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    Should I go to the Occupy Ithaca protest tomorrow?  And tell them that they already occupy Ithaca so they can’t occupy themselves?

    How are the Occupy protests any different than what we see every time there is a G20 meeting?

    Not good when a candidate’s wife becomes an issue, and when the candidate then has to defend what the wife said.  Anita Perry was correct, but still not good.

    So Obama knew about Fast and Furious before Holder?  Don’t think so.

    $86 billion in supposed Obamacare savings just went out the door.  Who coulda predicted.

    What else?

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    Rising Cain

    There has been a huge surge in Cain support in the last 24 hours. In one of the videos below Stephen Moore, author and member of the editorial board of the WSJ mentions Cain campaign contributions have surged dramatically.

    http://online.wsj.com/video/opinion-can-herman-cain-win/A8FB0CAD-3A70-4089-8512-1429007F4595.html

    http://am.blogs.cnn.com/2011/10/13/can-gop-candidate-herman-cains-9-9-9-work/

    Cain’s 9-9-9 ideas apparently came from this book by Arthur B. Laffer and Stephen Moore:

    http://www.amazon.com/Return-Prosperity-America-Economic-Superpower/dp/B005EP2EUK

    “The (powerful) anti-tax Club for Growth is rising to Herman Cain’s defense amid growing scrutiny of – and questions about – his “9-9-9″ economic plan:

    “Herman Cain’s 9-9-9 plan is both pro-growth and a good starting point on the way to a flat or fair tax,” said Club president Chris Chocola.”

    “The Club is neutral in the campaign, but this is the first time that Chocola has shored up the flank of a candidate under fire.”

    http://www.politico.com/news/stories/1011/65967.html

    “Kevin Hassett, director of economic policy studies at the American Enterprise Institute, said the (Cain’s) plan would simplify the tax code and not sacrifice current tax revenue. “We’d have pretty high confidence that it could increase growth a lot,” he said.
    “This is a far more sophisticated plan than one might have expected, given that he is not a person that has been inside politics his whole life,” Hassett said. “The Cain plan is really solid. The only criticism one could make is it’s too bold or something like that.”


       
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      spartan in reply to Viator. | October 15, 2011 at 8:07 am

      In the CNN video, Moore said the 9-9-9 plan was not perfect but it was bold; with most of the problems resulting from the national sales tax. In a recent interview on FNC, Moore said he would love to get into the details of the 9-9-9 plan to see if it was viable. To date, Cain has not given any specifics about his plan. Without these specifics, I think there is nothing more than blind faith supporting this plan.


       
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      retire05 in reply to Viator. | October 15, 2011 at 11:44 am

      Anyone who is honest about Cain’s 9-9-9 plan would admit that it is just a take off of the Fair Tax. That is the real foundation behind 9-9-9. But there are some major problems with it, one being that the whole current tax code would have to be abolished, and that would require Congressional action. I don’t think Cain could get Congress to abolish a progressive tax system that has been in place for almost 100 years.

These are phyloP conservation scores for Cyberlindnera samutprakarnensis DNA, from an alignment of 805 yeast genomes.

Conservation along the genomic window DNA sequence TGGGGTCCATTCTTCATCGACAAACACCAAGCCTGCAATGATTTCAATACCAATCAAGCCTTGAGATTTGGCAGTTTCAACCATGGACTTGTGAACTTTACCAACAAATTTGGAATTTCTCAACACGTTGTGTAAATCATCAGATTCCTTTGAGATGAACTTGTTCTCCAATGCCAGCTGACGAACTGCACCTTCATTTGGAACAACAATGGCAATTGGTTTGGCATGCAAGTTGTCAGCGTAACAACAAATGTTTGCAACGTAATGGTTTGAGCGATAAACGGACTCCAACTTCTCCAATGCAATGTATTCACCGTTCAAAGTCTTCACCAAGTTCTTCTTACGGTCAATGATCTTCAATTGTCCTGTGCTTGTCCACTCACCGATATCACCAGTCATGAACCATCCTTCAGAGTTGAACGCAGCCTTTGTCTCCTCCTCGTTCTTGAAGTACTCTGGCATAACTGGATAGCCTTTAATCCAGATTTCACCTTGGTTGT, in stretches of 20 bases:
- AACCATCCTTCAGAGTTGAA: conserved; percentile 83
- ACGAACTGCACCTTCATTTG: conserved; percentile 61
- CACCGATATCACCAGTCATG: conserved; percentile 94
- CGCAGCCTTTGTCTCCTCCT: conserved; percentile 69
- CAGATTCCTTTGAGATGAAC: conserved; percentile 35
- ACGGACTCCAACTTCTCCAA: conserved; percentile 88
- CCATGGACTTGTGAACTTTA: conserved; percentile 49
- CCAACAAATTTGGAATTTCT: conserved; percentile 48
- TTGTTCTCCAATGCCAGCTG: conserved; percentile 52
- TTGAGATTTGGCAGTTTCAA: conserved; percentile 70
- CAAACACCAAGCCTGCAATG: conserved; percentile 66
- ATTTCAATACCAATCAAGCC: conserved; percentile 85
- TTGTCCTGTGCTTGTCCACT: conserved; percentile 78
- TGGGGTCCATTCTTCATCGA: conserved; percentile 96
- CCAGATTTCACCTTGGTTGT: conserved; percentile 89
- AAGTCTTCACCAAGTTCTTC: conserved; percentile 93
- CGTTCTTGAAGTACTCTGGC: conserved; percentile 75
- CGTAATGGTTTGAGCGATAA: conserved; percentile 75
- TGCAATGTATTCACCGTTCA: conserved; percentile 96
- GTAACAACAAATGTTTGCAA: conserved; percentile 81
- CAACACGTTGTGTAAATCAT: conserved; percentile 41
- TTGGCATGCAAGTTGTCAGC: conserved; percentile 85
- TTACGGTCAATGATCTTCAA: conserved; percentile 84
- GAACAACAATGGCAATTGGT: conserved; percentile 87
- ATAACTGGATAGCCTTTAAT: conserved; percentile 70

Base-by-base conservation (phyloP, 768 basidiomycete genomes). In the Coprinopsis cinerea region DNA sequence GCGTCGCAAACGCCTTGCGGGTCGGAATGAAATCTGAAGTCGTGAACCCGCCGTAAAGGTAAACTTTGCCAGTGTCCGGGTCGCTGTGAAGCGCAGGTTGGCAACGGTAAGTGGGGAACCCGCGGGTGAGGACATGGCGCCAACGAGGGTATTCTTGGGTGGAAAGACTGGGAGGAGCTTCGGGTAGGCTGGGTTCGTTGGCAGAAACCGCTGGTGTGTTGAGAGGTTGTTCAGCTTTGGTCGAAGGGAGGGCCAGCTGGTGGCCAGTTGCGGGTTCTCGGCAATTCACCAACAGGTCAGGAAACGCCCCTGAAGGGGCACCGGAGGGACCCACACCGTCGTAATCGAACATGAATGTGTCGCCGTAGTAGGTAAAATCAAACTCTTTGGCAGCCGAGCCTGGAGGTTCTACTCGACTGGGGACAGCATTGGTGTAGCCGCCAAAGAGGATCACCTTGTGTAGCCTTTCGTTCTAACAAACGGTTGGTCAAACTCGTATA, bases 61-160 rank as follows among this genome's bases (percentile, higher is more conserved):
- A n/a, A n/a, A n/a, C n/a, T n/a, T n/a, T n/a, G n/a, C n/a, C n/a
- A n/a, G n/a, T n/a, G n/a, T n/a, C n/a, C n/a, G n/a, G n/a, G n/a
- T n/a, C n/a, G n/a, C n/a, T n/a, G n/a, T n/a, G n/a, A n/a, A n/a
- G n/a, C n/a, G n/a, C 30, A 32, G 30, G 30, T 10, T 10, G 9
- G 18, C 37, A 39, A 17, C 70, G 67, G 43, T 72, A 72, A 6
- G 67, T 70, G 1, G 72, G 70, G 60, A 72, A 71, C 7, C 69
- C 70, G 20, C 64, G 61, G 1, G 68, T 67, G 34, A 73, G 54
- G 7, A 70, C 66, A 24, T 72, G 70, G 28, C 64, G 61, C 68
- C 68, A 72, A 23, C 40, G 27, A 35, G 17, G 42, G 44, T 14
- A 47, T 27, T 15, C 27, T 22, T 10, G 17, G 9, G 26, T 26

Also, there is no way that Cain, as President, could bind a future Congress to what this Congress passes. What Congress gives, Congress can take away. If a Democrat held Congress wanted to impose a 20-20-20 in the future with a Democrat president, they could do it.

      The biggest flaw is the sales tax aspect of it. Sales taxes are imposed by states, counties and localities. How is Cain going to convince those entities to give up the one secure source of revenue they have and turn it over to the federal goverment to be redistributed as Congress sees fit? Right now, those sales taxes remain in the states, being used to cover state expenditures. If that money was dumped into the federal coffers, it would be spread out, depending on which state the Congress felt deserved it.

      There are other problems with the last 9% of the Cain plan. In some states, sales tax is not charged on certain items like groceries and medications. Being that those two items are the biggest items in a low income/senior budget, it would reduce their buying power by 9%. There is some talk of a “prebate” given to those people, but then, isn’t that just another wealth redistribution plan. And wouldn’t it require people, who currently do not file income tax due to living off Social Security, to do so in order to get their sale tax back? Add one more layer of red tape at the IRS. The EITC was designed to do the same thing and has now become rife with fraud. Why do we give people more from the IRS than they paid in? That makes April 15th payday for them.

      So you can’t convince states to give up their sales tax, and now you wind up with a cumlative sales tax upwards of 20%. That will reduce consumption of goods and services, and with the reduction of demand, will reduce the need for jobs that create those products.

      Cain has also said that the 9% sales tax would only apply to “new” goods. That means a 9% sales tax on a new car, but not on a used car. That will have unintended consequences; first, new car sales will plummet and the cost of used cars, generally purchased by lower income families, will skyrocket due to demand and not having to pay the 9% sale tax. Would that sales tax also apply to housing? If you purchase new house, you pay 9% sales tax on it, but if you buy a existing home, you don’t? How is that going to affect new home construction?